John Kani, who will play Simon the gravedigger in The Train Driver at the Market Theatre this May, has been working and collaborating with Fugard since the genesis of their careers. Creative Feel spoke to the acclaimed actor, director and playwright.
‘I met Fugard in 1965 when we were doing Antigone,’ says John Kani. He was introduced to the playwright with the words ‘John, this is Athol and Athol, this is John’, with Fugard extending his hand to shake Kani’s. Kani waited, confused by this – ‘I was supposed to be introduced this way: “John, this is Mr Fugard”, “Mr Fugard, this is John”. How the hell do I go on first-name basis with this man like I’ve known him all my life? But then I took his hand and he shook mine, very warmly, just like that, and said, “Let’s go in”.
‘It was during a very difficult time in my life because we were thinking of leaving the country to go for military training,’ says Kani. ‘But it was impossible because the security had closed all borders. So it was in a frustrated manner that I went to this rehearsal.
‘In the discussion of the play, we asked: if the state is unjust, do the people have the right to fight and oppose? This is what made me stay and not leave South Africa. I thought perhaps this platform could be a different weapon, that is, the stage for change.’
To pay tribute to Athol Fugard and work together with the Market Theatre – to really talk about this man, talk about his work, his role in the South African landscape, I mean socially, dramatically and politically – that is why I am doing The Train Driver
Kani and Fugard’s relationship was ‘built on trust and the truth, but we both had one desire for a free society. Our journeys were meeting somewhere and we thought perhaps we could exploit the given situation. This man can go into this door because he is white. Maybe he leaves it open and does not close it behind him like many white South Africans did. He opens it. He does say before he sits down, “I am not alone”. He does not say to me: “You do understand”.’
When James Ngcobo called about the Athol@86 season, Kani said, ‘I really want this, I want to be part of this moment for my friend’, but needed to get his schedule sorted out with Disney, which he is currently under contract with until July 2019 for the upcoming CGI live action The Lion King film. Fortunately, he is only needed after June this year.
‘To pay tribute to Athol Fugard and work together with the Market Theatre – to really talk about this man, talk about his work, his role in the South African landscape, I mean socially, dramatically and politically – that is why I am doing The Train Driver.
‘I grew up with this man, this man is close to me. Sometimes I say even more than my brothers and close cousins. I am even the godfather of his daughter, Lisa, and his daughter is a godmother of my daughter. So I have a long history with him. Instead of, having to do research in the rehearsal room, I am present. I can talk about the time, about what was important when the play was written, about what was happening in his life and where Athol was in his life, what he was dealing with,’ says Kani.
‘When you read The Train Driver, it is an incredible, powerful, eternal journey of this one white person who blames himself and needs to come to terms with why he was the one chosen to kill this black woman and her four children.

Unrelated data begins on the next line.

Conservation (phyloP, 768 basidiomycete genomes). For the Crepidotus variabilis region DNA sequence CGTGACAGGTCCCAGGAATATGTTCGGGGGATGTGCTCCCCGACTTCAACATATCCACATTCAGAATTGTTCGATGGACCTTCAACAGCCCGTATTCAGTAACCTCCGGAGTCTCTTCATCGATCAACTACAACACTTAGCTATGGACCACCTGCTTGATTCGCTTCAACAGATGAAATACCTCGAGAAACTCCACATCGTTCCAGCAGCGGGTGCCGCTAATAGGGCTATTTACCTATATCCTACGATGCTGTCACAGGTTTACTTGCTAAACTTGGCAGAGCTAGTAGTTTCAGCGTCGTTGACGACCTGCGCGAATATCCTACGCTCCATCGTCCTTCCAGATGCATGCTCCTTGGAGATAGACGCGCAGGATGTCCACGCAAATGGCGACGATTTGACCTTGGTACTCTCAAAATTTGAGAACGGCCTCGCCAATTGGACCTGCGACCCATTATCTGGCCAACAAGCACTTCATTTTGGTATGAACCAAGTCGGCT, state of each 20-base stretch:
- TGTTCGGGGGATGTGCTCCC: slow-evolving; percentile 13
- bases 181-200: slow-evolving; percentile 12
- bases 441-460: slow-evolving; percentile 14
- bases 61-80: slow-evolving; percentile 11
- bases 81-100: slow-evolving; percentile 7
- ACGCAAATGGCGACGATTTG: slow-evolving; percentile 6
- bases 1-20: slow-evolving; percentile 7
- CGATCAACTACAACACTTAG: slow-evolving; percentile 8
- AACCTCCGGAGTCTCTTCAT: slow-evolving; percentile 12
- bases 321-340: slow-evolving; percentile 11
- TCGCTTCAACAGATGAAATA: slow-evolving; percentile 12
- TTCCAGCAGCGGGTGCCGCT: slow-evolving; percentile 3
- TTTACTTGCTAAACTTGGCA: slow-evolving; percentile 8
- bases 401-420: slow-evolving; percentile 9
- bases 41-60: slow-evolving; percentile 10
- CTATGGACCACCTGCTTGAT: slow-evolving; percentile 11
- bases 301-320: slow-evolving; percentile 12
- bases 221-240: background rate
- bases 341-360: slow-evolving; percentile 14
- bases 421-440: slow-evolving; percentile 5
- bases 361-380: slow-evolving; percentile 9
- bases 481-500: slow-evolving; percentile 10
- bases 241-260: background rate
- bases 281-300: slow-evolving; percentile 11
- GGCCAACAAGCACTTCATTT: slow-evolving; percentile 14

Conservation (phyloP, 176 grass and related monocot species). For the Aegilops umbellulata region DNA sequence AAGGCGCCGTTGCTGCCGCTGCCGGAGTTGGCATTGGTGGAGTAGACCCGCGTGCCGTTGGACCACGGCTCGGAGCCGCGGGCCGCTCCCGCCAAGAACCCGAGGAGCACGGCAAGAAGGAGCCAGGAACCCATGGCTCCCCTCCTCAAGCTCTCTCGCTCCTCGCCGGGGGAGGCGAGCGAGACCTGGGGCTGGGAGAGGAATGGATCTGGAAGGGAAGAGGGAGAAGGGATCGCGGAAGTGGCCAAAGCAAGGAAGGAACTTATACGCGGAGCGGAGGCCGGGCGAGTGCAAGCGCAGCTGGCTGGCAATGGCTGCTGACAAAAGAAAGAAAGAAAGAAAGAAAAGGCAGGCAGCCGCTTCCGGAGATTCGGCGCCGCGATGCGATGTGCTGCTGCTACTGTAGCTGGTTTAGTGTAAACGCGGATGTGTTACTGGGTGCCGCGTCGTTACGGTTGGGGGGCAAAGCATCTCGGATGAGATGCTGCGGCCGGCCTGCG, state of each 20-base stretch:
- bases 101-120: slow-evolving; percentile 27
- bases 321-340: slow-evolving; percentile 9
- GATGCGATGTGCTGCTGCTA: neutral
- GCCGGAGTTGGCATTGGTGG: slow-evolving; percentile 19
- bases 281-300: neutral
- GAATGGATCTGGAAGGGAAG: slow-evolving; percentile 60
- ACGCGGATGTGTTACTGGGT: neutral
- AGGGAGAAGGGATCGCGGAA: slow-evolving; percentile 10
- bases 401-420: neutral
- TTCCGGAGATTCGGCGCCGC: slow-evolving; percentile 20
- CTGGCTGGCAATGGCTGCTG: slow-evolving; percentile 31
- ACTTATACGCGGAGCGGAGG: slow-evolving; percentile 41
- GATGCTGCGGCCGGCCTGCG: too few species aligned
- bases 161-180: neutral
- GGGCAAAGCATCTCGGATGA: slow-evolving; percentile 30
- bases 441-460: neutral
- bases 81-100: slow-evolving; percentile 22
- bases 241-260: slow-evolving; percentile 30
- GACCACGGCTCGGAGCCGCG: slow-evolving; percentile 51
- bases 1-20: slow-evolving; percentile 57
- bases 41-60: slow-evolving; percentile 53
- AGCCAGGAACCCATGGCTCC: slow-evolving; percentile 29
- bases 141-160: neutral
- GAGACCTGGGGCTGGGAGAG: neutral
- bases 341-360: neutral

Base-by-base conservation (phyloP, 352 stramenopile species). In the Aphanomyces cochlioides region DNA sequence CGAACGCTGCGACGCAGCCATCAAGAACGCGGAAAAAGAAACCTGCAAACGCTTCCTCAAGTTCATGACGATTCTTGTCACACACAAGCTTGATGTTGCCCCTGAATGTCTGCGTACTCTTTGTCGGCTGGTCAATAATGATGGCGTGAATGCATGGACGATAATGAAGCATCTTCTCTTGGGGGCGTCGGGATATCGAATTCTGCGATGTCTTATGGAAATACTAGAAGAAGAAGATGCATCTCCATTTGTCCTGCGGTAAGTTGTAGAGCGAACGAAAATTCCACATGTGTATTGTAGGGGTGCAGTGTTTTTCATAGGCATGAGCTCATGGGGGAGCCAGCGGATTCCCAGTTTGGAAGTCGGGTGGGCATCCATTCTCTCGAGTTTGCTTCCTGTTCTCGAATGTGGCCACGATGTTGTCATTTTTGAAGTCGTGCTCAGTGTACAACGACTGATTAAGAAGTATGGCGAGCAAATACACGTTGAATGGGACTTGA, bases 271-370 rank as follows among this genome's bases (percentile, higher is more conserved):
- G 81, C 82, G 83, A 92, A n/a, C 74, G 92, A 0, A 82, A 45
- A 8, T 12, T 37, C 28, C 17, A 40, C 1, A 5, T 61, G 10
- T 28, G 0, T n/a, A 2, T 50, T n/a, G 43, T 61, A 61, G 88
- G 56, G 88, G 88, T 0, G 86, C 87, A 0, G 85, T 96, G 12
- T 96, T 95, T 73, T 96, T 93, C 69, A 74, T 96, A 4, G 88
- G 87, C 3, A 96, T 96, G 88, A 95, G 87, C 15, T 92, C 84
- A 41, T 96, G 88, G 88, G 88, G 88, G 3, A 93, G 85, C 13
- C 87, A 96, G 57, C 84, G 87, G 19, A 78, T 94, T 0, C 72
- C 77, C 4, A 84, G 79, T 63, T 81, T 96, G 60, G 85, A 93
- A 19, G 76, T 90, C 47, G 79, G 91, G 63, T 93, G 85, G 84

When you read The Train Driver, it is an incredible, powerful, eternal journey of this one white person who blames himself and needs to come to terms with why he was the one chosen to kill this black woman and her four children
‘One has to understand the situation in which this train driver finds himself and that he finds, in this desolate place of the dead, silence; in a graveyard you can at least hear yourself think.
‘He finds this old man who is a gravedigger and he finds someone who can listen to him. When they meet for the first time, he is shocked that this guy can see him. It’s two human beings who stop in the middle of everything that is going on in our country, and in life generally, and scrape off all of the unnecessary issues that surround our business – our going somewhere, coming somewhere, doing this, not doing that – and suddenly two human beings stop. Four eyes meet. They see each other and they can hear each other. As they are listening to each other, they acquire that unique quiet moment of having a conversation. “I have a story to tell you”.
I really want this, I want to be part of this moment for my friend
‘This is the beauty of this play,’ says Kani. ‘The fact that there is another pair of eyes and ears that are willing. All this time, this young person has been struggling with this horrific accident, having therapists saying to him that it is not his fault. He said “no, not until she says it was her fault, she has to say it to me. She can’t do that to me” and this is where the old man at the graveyard interacts with him. He becomes a clinical psychologist that analyses how his brain works and finally arms him with a process of resolution, and in coming to a resolution, he accepts this as part of life. There is closure in the end, which he gets from being counselled by this old man.
‘For the Market Theatre or for South Africa, including the other theatres that want to honour Athol Fugard in his 86th year, for me it is important that we take time in this South Africa to honour our own. That this does not become a posthumous ceremony,’ says Kani. ‘For me to take a moment and say we are paying tribute to Athol Fugard as South Africans and as Africans is important and it is one of the reasons that made me agree to be part of this project.’